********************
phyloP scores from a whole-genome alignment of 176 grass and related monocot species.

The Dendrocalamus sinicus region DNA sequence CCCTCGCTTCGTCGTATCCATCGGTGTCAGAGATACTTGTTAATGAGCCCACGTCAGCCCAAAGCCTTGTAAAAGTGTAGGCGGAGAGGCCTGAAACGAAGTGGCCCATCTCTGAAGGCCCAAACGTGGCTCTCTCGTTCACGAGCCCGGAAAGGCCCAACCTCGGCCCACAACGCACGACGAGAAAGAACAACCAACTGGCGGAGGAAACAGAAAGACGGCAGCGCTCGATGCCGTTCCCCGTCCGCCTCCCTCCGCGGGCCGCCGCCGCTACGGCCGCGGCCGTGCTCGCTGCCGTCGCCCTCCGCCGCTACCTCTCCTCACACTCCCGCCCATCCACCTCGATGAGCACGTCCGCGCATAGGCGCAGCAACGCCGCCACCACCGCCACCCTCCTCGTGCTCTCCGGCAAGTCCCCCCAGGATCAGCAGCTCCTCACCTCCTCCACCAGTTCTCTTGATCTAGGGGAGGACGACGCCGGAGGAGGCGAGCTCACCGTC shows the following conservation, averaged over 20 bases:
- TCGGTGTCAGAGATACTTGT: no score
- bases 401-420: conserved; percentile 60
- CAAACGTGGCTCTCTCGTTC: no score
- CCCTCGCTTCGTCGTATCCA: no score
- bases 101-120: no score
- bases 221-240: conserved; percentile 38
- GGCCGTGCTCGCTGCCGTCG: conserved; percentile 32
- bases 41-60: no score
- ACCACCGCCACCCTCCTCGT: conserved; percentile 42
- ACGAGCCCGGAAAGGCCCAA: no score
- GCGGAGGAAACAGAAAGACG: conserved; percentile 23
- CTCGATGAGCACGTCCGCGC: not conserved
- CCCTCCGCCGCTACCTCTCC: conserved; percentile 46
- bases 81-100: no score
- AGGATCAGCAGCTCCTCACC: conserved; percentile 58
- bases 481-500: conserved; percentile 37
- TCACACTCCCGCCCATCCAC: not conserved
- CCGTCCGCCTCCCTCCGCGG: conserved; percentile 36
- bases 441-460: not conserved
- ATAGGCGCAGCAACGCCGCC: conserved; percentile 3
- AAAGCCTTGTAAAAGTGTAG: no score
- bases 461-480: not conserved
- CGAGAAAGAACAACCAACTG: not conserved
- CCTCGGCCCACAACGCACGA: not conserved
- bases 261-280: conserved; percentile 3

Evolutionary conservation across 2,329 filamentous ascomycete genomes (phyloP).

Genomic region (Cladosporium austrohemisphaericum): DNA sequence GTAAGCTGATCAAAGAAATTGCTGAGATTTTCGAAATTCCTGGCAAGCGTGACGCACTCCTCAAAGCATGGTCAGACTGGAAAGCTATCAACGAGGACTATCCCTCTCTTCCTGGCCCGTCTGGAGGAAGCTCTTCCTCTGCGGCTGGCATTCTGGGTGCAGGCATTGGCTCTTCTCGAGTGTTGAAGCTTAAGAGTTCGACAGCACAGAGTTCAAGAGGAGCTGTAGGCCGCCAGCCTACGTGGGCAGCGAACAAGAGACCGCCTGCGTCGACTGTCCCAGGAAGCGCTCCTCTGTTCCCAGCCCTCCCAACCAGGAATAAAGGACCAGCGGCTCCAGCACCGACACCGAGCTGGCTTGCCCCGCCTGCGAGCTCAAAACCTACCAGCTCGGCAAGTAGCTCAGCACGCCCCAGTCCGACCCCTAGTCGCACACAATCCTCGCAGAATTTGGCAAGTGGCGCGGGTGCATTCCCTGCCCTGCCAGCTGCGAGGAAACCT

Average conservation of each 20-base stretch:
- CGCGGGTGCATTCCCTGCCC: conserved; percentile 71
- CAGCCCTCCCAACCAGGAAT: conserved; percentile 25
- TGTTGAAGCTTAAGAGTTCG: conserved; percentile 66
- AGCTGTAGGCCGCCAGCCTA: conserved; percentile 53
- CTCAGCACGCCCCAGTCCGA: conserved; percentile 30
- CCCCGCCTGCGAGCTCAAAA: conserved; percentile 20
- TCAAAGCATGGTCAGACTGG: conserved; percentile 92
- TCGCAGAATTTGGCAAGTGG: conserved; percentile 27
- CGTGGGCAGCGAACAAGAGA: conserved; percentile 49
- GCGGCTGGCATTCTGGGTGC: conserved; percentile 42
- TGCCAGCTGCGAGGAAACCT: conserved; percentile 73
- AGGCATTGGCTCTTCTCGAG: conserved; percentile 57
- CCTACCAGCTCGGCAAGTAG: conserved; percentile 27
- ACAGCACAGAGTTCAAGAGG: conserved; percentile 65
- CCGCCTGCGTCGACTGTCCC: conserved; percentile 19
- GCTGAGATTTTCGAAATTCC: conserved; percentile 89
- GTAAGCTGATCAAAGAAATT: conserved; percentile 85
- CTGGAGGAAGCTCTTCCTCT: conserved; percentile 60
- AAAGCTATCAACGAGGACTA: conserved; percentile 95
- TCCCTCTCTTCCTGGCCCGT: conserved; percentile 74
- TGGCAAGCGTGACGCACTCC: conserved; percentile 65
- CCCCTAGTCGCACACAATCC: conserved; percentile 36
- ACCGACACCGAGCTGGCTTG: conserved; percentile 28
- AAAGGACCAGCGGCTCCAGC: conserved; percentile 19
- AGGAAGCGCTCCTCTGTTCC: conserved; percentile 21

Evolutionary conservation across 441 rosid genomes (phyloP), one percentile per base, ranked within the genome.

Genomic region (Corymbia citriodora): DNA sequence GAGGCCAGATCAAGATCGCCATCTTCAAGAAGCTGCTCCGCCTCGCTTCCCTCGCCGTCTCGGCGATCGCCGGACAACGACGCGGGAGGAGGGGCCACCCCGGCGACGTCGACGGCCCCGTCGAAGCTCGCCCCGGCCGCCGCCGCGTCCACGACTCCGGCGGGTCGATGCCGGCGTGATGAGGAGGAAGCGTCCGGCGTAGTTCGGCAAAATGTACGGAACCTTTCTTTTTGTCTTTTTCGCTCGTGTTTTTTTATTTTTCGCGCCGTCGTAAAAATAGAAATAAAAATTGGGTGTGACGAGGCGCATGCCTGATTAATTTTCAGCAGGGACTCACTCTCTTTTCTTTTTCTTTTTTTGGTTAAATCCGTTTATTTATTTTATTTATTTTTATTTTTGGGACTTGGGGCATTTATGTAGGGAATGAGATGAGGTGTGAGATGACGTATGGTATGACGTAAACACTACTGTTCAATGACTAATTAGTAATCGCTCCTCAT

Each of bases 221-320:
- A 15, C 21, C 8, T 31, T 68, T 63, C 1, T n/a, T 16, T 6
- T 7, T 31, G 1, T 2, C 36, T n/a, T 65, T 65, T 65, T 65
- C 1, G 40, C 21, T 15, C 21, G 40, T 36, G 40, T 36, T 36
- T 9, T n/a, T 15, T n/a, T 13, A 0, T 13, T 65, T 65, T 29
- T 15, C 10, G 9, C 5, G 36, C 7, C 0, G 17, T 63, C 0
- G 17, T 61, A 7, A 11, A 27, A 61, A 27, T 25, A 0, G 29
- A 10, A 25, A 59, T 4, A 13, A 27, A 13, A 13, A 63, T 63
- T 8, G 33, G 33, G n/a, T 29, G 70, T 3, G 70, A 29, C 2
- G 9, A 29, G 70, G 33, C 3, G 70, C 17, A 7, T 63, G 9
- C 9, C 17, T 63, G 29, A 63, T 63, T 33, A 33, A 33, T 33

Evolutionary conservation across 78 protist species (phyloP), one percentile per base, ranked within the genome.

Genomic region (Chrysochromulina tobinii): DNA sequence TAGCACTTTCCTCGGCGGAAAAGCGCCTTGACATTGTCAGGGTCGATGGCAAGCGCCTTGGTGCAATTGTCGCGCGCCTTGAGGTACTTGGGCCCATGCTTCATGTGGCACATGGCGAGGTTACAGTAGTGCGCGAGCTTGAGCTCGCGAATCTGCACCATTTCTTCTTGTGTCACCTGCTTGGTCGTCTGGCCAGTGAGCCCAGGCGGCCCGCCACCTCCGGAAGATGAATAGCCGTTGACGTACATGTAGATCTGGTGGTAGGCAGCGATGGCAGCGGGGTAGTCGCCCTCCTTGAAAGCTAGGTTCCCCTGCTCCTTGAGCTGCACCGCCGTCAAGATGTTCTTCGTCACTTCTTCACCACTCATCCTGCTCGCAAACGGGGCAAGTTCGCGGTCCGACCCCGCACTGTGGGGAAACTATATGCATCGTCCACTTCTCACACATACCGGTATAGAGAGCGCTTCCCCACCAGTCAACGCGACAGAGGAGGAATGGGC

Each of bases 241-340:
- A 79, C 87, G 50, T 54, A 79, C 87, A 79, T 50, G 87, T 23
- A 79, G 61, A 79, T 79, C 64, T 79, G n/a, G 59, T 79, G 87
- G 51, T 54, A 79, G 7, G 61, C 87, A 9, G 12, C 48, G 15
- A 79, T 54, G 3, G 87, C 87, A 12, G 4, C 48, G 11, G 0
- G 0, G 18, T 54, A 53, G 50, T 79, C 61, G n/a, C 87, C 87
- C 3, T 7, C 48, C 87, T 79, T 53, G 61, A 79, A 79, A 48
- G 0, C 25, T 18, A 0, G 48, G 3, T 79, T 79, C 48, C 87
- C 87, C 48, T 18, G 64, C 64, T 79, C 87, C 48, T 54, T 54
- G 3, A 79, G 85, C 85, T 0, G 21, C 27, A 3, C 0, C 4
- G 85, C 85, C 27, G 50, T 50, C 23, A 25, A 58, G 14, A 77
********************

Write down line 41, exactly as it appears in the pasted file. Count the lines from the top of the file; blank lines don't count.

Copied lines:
- TGCCAGCTGCGAGGAAACCT: conserved; percentile 73